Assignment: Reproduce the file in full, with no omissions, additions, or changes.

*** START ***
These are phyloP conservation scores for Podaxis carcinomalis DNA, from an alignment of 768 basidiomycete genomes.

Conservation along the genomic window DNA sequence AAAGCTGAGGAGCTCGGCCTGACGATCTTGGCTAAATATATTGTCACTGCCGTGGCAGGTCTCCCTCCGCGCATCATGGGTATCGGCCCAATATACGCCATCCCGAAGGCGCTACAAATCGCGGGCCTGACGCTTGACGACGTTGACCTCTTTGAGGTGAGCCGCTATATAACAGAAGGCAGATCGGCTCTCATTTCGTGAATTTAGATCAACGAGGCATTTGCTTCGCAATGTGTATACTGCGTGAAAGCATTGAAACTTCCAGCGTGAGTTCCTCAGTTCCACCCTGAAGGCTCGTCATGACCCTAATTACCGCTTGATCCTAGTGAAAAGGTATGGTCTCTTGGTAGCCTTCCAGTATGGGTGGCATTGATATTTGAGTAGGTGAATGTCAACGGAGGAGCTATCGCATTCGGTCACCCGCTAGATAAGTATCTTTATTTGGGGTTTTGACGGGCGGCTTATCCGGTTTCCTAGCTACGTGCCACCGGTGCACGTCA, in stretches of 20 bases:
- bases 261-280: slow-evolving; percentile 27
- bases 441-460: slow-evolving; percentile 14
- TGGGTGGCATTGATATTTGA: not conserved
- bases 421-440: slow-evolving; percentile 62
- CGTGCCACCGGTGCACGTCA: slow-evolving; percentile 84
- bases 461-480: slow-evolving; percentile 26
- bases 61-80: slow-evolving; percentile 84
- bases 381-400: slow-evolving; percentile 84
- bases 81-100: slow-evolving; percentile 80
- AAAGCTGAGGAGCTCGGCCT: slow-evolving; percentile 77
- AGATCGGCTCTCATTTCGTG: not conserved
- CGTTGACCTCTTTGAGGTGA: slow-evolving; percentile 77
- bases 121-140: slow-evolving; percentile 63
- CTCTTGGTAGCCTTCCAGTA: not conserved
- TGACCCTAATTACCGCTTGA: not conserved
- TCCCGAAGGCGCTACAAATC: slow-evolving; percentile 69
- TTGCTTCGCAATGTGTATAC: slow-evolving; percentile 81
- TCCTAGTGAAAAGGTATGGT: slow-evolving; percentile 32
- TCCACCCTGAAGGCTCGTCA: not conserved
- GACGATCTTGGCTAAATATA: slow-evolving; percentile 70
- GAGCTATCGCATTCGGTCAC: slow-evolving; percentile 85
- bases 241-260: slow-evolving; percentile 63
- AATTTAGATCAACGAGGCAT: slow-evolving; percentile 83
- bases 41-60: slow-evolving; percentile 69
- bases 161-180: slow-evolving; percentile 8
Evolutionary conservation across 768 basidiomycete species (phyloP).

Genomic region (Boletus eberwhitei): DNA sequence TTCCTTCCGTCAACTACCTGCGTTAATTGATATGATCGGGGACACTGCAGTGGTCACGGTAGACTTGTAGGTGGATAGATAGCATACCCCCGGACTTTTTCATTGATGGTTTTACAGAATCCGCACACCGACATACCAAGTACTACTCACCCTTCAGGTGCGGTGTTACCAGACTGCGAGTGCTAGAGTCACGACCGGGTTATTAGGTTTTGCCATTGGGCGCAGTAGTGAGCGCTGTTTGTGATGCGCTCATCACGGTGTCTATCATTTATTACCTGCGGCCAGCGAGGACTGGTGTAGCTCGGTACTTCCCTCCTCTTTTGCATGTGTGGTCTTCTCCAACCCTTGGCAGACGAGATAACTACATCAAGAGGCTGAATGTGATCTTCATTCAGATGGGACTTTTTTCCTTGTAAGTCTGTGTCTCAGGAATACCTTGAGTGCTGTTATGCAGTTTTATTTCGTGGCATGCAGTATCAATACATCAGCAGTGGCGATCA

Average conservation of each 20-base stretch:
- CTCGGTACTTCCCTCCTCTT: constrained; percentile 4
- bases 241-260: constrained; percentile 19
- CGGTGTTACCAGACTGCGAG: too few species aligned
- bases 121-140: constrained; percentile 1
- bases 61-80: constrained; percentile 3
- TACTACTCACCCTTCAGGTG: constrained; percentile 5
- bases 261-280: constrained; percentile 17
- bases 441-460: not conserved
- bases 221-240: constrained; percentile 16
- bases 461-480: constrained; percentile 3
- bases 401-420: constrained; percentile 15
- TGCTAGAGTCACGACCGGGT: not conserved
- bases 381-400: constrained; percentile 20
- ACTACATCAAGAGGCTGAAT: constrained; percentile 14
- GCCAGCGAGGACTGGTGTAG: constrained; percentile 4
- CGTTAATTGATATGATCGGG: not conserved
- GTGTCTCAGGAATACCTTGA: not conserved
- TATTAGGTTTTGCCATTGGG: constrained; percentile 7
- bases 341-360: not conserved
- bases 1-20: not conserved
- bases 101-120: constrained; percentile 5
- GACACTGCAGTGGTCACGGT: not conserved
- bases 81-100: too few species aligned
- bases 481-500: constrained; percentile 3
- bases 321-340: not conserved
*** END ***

These are phyloP conservation scores for Podaxis carcinomalis DNA, from an alignment of 768 basidiomycete genomes.

Conservation along the genomic window DNA sequence AAAGCTGAGGAGCTCGGCCTGACGATCTTGGCTAAATATATTGTCACTGCCGTGGCAGGTCTCCCTCCGCGCATCATGGGTATCGGCCCAATATACGCCATCCCGAAGGCGCTACAAATCGCGGGCCTGACGCTTGACGACGTTGACCTCTTTGAGGTGAGCCGCTATATAACAGAAGGCAGATCGGCTCTCATTTCGTGAATTTAGATCAACGAGGCATTTGCTTCGCAATGTGTATACTGCGTGAAAGCATTGAAACTTCCAGCGTGAGTTCCTCAGTTCCACCCTGAAGGCTCGTCATGACCCTAATTACCGCTTGATCCTAGTGAAAAGGTATGGTCTCTTGGTAGCCTTCCAGTATGGGTGGCATTGATATTTGAGTAGGTGAATGTCAACGGAGGAGCTATCGCATTCGGTCACCCGCTAGATAAGTATCTTTATTTGGGGTTTTGACGGGCGGCTTATCCGGTTTCCTAGCTACGTGCCACCGGTGCACGTCA, in stretches of 20 bases:
- bases 261-280: slow-evolving; percentile 27
- bases 441-460: slow-evolving; percentile 14
- TGGGTGGCATTGATATTTGA: not conserved
- bases 421-440: slow-evolving; percentile 62
- CGTGCCACCGGTGCACGTCA: slow-evolving; percentile 84
- bases 461-480: slow-evolving; percentile 26
- bases 61-80: slow-evolving; percentile 84
- bases 381-400: slow-evolving; percentile 84
- bases 81-100: slow-evolving; percentile 80
- AAAGCTGAGGAGCTCGGCCT: slow-evolving; percentile 77
- AGATCGGCTCTCATTTCGTG: not conserved
- CGTTGACCTCTTTGAGGTGA: slow-evolving; percentile 77
- bases 121-140: slow-evolving; percentile 63
- CTCTTGGTAGCCTTCCAGTA: not conserved
- TGACCCTAATTACCGCTTGA: not conserved
- TCCCGAAGGCGCTACAAATC: slow-evolving; percentile 69
- TTGCTTCGCAATGTGTATAC: slow-evolving; percentile 81
- TCCTAGTGAAAAGGTATGGT: slow-evolving; percentile 32
- TCCACCCTGAAGGCTCGTCA: not conserved
- GACGATCTTGGCTAAATATA: slow-evolving; percentile 70
- GAGCTATCGCATTCGGTCAC: slow-evolving; percentile 85
- bases 241-260: slow-evolving; percentile 63
- AATTTAGATCAACGAGGCAT: slow-evolving; percentile 83
- bases 41-60: slow-evolving; percentile 69
- bases 161-180: slow-evolving; percentile 8
Evolutionary conservation across 768 basidiomycete species (phyloP).

Genomic region (Boletus eberwhitei): DNA sequence TTCCTTCCGTCAACTACCTGCGTTAATTGATATGATCGGGGACACTGCAGTGGTCACGGTAGACTTGTAGGTGGATAGATAGCATACCCCCGGACTTTTTCATTGATGGTTTTACAGAATCCGCACACCGACATACCAAGTACTACTCACCCTTCAGGTGCGGTGTTACCAGACTGCGAGTGCTAGAGTCACGACCGGGTTATTAGGTTTTGCCATTGGGCGCAGTAGTGAGCGCTGTTTGTGATGCGCTCATCACGGTGTCTATCATTTATTACCTGCGGCCAGCGAGGACTGGTGTAGCTCGGTACTTCCCTCCTCTTTTGCATGTGTGGTCTTCTCCAACCCTTGGCAGACGAGATAACTACATCAAGAGGCTGAATGTGATCTTCATTCAGATGGGACTTTTTTCCTTGTAAGTCTGTGTCTCAGGAATACCTTGAGTGCTGTTATGCAGTTTTATTTCGTGGCATGCAGTATCAATACATCAGCAGTGGCGATCA

Average conservation of each 20-base stretch:
- CTCGGTACTTCCCTCCTCTT: constrained; percentile 4
- bases 241-260: constrained; percentile 19
- CGGTGTTACCAGACTGCGAG: too few species aligned
- bases 121-140: constrained; percentile 1
- bases 61-80: constrained; percentile 3
- TACTACTCACCCTTCAGGTG: constrained; percentile 5
- bases 261-280: constrained; percentile 17
- bases 441-460: not conserved
- bases 221-240: constrained; percentile 16
- bases 461-480: constrained; percentile 3
- bases 401-420: constrained; percentile 15
- TGCTAGAGTCACGACCGGGT: not conserved
- bases 381-400: constrained; percentile 20
- ACTACATCAAGAGGCTGAAT: constrained; percentile 14
- GCCAGCGAGGACTGGTGTAG: constrained; percentile 4
- CGTTAATTGATATGATCGGG: not conserved
- GTGTCTCAGGAATACCTTGA: not conserved
- TATTAGGTTTTGCCATTGGG: constrained; percentile 7
- bases 341-360: not conserved
- bases 1-20: not conserved
- bases 101-120: constrained; percentile 5
- GACACTGCAGTGGTCACGGT: not conserved
- bases 81-100: too few species aligned
- bases 481-500: constrained; percentile 3
- bases 321-340: not conserved